What is a PLC?
PLC stands for “Programmable Logic Controller”. A PLC is a computer specially designed to operate reliably under harsh industrial environments – such as extreme temperatures, wet, dry, and/or dusty conditions. PLCs are used to automate industrial processes such as a manufacturing plant’s assembly line, an ore processing plant, or a wastewater treatment plant.
PLCs share many features of the personal computer you have at home. They both have a power supply, a CPU (Central Processing Unit), inputs and outputs (I/O), memory, and operating software (although it’s a different operating software).
The biggest differences are that a PLC can perform discrete and continuous functions that a PC cannot do, and a PLC is much better suited to rough industrial environments. A PLC can be thought of as a ‘ruggedized’ digital computer that manages the electromechanical processes of an industrial environment.
PLCs play a crucial role in the field of automation, using forming part of a larger SCADA system. A PLC can be programmed according to the operational requirement of the process. In the manufacturing industry, there will be a need for reprogramming due to the change in the nature of production. To overcome this difficulty, PLC-based control systems were introduced. We’ll first discuss PLC basics before looking at various applications of PLCs.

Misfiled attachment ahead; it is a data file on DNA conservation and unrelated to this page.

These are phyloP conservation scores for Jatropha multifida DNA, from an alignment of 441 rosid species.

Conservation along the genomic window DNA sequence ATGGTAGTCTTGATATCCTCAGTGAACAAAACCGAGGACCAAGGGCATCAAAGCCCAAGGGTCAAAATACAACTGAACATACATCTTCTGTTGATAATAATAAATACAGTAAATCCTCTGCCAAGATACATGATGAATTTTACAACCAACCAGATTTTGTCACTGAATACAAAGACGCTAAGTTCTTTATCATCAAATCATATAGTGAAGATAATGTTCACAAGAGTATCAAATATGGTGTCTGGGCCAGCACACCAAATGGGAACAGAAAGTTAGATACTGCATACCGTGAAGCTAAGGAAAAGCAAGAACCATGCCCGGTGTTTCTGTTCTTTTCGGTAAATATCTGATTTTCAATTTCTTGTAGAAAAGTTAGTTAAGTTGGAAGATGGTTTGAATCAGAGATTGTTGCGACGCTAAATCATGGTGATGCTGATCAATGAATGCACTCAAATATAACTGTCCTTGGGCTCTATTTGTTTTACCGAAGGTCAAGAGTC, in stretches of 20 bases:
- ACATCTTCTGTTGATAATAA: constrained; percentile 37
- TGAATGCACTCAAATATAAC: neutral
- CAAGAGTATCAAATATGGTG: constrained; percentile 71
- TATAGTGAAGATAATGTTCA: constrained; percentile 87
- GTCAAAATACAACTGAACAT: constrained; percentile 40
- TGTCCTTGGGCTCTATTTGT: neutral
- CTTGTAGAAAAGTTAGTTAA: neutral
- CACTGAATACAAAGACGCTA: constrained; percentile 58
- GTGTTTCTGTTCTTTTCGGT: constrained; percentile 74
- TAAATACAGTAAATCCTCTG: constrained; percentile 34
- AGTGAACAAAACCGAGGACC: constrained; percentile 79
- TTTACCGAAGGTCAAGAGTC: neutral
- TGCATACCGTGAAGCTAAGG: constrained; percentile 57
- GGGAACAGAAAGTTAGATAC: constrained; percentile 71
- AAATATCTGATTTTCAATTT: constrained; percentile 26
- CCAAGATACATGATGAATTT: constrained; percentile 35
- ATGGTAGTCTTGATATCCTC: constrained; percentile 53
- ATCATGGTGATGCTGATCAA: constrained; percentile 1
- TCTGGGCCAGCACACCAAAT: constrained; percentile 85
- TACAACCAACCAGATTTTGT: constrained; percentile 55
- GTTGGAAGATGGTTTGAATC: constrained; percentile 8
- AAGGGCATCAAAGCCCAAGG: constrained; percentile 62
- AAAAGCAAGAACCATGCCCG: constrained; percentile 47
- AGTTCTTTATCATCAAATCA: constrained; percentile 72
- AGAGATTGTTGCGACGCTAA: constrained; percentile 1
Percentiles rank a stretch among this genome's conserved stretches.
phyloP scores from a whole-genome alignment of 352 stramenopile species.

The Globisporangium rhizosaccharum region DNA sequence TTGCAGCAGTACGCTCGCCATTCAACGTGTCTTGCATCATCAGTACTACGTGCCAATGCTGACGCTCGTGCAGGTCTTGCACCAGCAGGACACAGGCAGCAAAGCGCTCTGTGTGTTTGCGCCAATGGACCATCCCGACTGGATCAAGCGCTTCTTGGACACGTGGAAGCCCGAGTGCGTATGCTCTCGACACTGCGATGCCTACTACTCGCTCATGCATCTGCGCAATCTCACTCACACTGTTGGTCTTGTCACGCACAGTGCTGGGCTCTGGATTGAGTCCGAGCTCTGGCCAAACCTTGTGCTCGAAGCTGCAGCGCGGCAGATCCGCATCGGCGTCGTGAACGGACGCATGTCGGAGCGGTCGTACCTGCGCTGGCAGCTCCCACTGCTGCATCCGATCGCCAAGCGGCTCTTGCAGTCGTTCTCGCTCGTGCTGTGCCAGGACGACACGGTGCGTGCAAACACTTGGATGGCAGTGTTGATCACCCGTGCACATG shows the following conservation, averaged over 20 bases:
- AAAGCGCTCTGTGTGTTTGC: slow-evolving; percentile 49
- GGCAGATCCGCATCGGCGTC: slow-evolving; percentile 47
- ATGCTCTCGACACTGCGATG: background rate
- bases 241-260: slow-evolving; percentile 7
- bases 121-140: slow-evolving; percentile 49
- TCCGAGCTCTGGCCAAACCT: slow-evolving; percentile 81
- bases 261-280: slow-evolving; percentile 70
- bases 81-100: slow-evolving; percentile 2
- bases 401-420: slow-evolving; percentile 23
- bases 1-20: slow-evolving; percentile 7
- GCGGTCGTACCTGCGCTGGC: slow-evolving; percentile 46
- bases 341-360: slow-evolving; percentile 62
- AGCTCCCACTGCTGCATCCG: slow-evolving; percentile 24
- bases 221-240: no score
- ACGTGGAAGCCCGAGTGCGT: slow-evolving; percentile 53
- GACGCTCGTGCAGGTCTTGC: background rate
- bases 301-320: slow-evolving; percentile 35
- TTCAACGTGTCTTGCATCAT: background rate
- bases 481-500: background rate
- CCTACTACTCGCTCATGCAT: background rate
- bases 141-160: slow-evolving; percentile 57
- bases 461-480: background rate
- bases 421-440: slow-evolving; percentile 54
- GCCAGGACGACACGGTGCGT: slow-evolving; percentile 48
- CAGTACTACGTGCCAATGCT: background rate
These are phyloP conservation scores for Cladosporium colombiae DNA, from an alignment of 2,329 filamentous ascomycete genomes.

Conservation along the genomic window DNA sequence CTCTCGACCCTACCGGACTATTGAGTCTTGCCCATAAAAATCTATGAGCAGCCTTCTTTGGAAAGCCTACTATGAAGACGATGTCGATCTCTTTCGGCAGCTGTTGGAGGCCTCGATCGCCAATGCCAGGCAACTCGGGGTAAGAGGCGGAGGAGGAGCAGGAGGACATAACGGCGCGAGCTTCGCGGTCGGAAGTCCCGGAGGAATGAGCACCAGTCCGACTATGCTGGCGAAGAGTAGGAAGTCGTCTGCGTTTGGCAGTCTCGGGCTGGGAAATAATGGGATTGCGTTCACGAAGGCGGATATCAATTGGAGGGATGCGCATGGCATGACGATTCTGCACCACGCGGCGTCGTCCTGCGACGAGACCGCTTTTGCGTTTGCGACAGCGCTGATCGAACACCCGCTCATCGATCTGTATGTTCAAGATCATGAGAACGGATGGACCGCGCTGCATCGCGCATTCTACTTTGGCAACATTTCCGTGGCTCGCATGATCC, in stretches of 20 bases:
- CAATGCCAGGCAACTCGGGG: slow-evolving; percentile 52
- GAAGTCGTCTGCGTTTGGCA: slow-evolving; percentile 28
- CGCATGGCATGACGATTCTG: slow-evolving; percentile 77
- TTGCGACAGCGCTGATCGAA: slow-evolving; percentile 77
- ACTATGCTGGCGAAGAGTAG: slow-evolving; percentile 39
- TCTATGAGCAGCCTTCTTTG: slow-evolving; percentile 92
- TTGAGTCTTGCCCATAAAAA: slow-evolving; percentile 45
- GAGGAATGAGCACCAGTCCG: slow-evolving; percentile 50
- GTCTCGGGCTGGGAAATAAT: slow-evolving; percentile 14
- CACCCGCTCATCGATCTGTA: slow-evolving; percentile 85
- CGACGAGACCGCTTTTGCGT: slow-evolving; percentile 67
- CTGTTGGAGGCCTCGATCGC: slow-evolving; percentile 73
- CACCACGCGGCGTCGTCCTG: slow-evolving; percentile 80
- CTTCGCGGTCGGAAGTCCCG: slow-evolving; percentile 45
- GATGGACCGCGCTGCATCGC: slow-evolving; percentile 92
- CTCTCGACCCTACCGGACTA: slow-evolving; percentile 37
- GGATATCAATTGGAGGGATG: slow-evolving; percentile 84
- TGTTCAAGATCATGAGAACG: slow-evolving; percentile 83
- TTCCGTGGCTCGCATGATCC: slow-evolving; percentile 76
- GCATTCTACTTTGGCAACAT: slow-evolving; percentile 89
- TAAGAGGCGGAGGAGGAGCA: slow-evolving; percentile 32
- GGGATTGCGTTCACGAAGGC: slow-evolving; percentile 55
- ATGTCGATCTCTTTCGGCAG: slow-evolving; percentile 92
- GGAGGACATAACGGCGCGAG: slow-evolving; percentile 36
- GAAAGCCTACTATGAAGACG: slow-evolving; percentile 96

PLCs were invented by Dick Morley in 1964. Since then PLC has revolutionized the industrial and manufacturing sectors. There is a wide range of PLC functions like timing, counting, calculating, comparing, and processing various analog signals.
The main advantage of PLC over a “hard-wired” control system is that you can go back and change a PLC after you’ve programmed it, at little cost (just the cost of the programmer’s time). In a hard-wired control system, you’re essentially having to rip out wires and start from scratch (which is more expensive and takes longer). Let’s look at an example to better understand this advantage.